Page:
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1,100 gallons of toxic foam spilled at Red Hill

Pearl Harbor employees work on a hazard material spill recovery operation at the Red Hill Bulk Fuel Storage Facility (RHBFSF) in Halawa, Hawaii, Dec. 1, 2022. (U.S. Army photo by Spc. Matthew Mackintosh)

About 1, 100 gallons of toxic fire suppressant was spilled Tuesday at the Navy’s Red Hill fuel facility, an incident that state Department of Health officials described as “egregious.”

About 1, 100 gallons of toxic fire suppressant was spilled Tuesday at the Navy’s Red Hill fuel facility, an incident that state Department of Health officials described as “egregious.”

The aqueous film-­forming foam is used to suppress fires caused by flammable liquids such as fuel and contain PFAS, so-called “forever chemicals ” that are slow to degrade in the environment. PFAS can lead to a higher risk of kidney and testicular cancer, and increased risk of high blood pressure in pregnant women, among other health problems, according to the Agency for Toxic Substances and Disease Registry.

The Navy said the spill occurred at about 1 p.m. and that federal firefighters responded immediately and contained the release, which occurred at Adit 6, a passageway on the mauka end of the Red Hill facility.

DOH, which has regulatory authority over Red Hill, said it wasn’t notified until two hours later, at around 3 p.m., and that when a DOH official arrived at the scene, the spill had not yet been contained.

Asked why DOH wasn’t immediately notified, Rear Adm. Stephen Barnett, commander of Navy Region Hawaii, said in a media call Tuesday night that the immediate focus was on assessing the situation and making sure workers were safe.

“The first thing we wanted to do was to get up there and assess the site and the extent of the release. That was the first thing that we had to actually do when we got up there, ” he said. “We also had to make sure that we had our folks safely evacuated.”

Barnett said that the DOH official on-site was “happy with where we were heading and what we were doing.”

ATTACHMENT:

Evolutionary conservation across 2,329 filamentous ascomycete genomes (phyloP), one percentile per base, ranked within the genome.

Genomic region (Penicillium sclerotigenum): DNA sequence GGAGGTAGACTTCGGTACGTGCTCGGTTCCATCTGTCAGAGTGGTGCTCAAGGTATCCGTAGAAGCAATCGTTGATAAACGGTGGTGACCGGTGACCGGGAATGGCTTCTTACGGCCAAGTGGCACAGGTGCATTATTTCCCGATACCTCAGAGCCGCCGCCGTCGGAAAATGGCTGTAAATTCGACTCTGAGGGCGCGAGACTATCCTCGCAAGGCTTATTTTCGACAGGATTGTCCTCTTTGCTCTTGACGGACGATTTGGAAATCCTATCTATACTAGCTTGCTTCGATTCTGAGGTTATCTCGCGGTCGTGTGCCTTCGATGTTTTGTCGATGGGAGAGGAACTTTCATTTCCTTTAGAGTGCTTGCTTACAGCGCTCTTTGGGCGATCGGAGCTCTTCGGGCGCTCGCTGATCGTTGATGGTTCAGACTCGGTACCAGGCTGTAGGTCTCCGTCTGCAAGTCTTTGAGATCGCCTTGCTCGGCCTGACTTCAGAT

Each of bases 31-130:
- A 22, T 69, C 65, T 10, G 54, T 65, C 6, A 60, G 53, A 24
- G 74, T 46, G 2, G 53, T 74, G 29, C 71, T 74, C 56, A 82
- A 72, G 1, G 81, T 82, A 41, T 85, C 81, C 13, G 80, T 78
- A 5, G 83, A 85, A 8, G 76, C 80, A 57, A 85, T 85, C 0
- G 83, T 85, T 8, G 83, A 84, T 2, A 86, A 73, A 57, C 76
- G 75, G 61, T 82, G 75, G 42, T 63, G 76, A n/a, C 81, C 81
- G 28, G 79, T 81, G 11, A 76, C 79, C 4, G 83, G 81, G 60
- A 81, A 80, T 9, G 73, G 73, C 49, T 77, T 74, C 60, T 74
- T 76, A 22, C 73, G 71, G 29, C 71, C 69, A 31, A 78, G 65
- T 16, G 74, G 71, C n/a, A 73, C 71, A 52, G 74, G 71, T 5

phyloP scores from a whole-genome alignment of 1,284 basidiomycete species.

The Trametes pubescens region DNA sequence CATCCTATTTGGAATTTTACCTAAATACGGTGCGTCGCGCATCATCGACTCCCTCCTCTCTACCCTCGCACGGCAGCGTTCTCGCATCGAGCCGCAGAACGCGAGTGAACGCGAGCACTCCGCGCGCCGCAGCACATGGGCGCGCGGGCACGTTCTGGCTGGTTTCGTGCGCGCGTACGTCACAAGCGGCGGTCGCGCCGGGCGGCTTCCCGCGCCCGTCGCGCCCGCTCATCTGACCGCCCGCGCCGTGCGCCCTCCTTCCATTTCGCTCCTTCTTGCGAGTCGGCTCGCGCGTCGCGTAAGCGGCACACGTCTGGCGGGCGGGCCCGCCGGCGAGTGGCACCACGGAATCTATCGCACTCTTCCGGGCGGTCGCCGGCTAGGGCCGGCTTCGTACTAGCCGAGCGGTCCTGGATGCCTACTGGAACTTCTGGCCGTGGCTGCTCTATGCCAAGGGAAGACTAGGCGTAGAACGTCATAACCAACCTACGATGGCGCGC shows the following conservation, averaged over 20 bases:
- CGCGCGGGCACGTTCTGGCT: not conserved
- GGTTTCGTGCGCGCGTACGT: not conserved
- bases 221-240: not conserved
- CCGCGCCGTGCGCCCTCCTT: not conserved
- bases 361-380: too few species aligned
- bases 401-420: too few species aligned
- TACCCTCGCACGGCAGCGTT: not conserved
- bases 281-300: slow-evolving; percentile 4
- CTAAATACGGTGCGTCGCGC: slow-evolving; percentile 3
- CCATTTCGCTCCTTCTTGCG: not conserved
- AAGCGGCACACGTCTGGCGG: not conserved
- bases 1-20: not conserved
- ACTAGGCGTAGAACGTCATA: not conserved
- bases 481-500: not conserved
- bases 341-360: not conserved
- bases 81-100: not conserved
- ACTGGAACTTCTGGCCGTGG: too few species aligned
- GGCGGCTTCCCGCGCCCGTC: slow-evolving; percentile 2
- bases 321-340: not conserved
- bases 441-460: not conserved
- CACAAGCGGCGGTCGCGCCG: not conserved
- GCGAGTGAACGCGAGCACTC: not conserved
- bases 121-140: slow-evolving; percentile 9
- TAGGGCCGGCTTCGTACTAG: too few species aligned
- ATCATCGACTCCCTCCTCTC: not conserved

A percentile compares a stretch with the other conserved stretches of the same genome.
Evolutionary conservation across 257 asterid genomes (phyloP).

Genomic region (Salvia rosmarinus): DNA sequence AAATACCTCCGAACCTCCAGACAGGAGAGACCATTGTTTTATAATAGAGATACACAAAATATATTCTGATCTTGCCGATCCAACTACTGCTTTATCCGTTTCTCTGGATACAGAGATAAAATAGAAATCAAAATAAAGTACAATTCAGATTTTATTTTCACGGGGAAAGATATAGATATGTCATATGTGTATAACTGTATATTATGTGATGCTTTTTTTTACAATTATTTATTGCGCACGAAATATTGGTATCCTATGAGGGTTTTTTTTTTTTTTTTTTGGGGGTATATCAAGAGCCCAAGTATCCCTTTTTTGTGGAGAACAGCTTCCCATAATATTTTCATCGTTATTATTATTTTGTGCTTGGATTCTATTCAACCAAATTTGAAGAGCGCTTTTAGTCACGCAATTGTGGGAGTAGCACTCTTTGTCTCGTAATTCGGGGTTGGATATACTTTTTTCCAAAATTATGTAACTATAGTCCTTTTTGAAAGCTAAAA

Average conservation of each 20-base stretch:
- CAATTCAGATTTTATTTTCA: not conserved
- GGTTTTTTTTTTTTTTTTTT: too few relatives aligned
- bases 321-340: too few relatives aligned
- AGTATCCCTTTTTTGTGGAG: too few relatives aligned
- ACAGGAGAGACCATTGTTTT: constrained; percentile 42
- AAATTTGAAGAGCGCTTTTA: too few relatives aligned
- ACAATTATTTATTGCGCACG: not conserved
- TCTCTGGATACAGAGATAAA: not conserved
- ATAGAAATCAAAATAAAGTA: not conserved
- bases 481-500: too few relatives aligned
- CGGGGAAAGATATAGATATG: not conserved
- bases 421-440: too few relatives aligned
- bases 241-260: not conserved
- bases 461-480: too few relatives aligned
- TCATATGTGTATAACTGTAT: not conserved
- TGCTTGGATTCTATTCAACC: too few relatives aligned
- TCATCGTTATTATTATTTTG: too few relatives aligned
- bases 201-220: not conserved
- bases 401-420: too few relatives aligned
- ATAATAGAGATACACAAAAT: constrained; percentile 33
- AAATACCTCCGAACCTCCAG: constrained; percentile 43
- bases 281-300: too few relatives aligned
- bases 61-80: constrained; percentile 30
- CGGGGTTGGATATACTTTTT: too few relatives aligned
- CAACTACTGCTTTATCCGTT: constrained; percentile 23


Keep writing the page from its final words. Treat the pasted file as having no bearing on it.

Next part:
“But make no mistake about it, we take these reports of leaks very seriously, and this is a very serious incident and we are going to investigate the incident and we are going to make sure it doesn’t happen again, ” he said.

Barnett said that the cause of the leak remains under investigation but that the AFFF appears to have leaked from a pipeline. He said that a now-empty tank connected to the pipeline had contained 1, 100 gallons of AFFF.

Barnett said that the leak appears to have begun at around 1 p.m., but he didn’t know when it was contained.

Navy Rear Adm. John Wade, commander of the Joint Task Force-Red Hill, said engineers and contractors from Naval Facilities Engineering Systems Command were doing maintenance on the system Tuesday.

Navy and DOH officials said efforts are underway to recover the AFFF and that no surface water was contaminated.

“This is egregious, ” Kathleen Ho, DOH’s deputy director of environmental health, said in the news release. “AFFF contains PFAS forever chemicals—groundwater contamination could be devastating to our aquifer. While details are limited at this time, the Joint Task Force and Navy need to be transparent about how this happened. Regulators will hold the Department of Defense accountable and will press the operator to take any and all appropriate corrective action throughout the defueling and decommissioning process.”

DOH officials said the Navy uses AFFF C6 at Red Hill and that the foam contains per-and polyfluoroalkyl substances (PFAS ).

Hawaii Sierra Club Director Wayne Tanaka said the spill at the Navy’s facility raises serious concerns that the chemicals could migrate into the groundwater, in addition to the soil, posing an environmental and health hazard for generations to come.

“The fact that they have chosen to use AFFF containing PFAS just 100 feet above our drinking water aquifer is insane, ” said Tanaka.

The release is the latest environmental blunder by the Navy, which was ordered to shut down Red Hill after a fuel release from the facility in 2021 contaminated the aquifer and the Navy’s drinking water system, which serves about 93, 000 people, primarily military families around Joint Base Pearl Harbor-Hickam.

The Navy said its initial assessment is that the AFFF spill is unlikely to affect the drinking water or aquifer, based on the size of the release and its distance from an active water well. The Navy said the nearest well is the Red Hill shaft, which is about a mile away and has been shut down since it was contaminated by 2021’s fuel spill.

The Navy said the AFFF spill is not related to the defueling effort, which is part of the permanent shutdown of the facility. In early November the military finished draining about 1 million gallons of fuel from three pipelines that connect the underground tanks to Pearl Harbor. The major defueling of the facility is not expected to begin until early 2024, when the Navy plans to drain 104 million gallons from 14 tanks.

The lengthy timeline is based in large part on extensive repairs that need to be completed on the Red Hill pipeline system. An of the facility released in May found that major repairs were needed in order for the tanks to be drained safely and to prevent a catastrophic release that could further pollute the groundwater, cause a major fire or potentially injure or kill workers.


(c) 2022 The Honolulu Star-Advertiser

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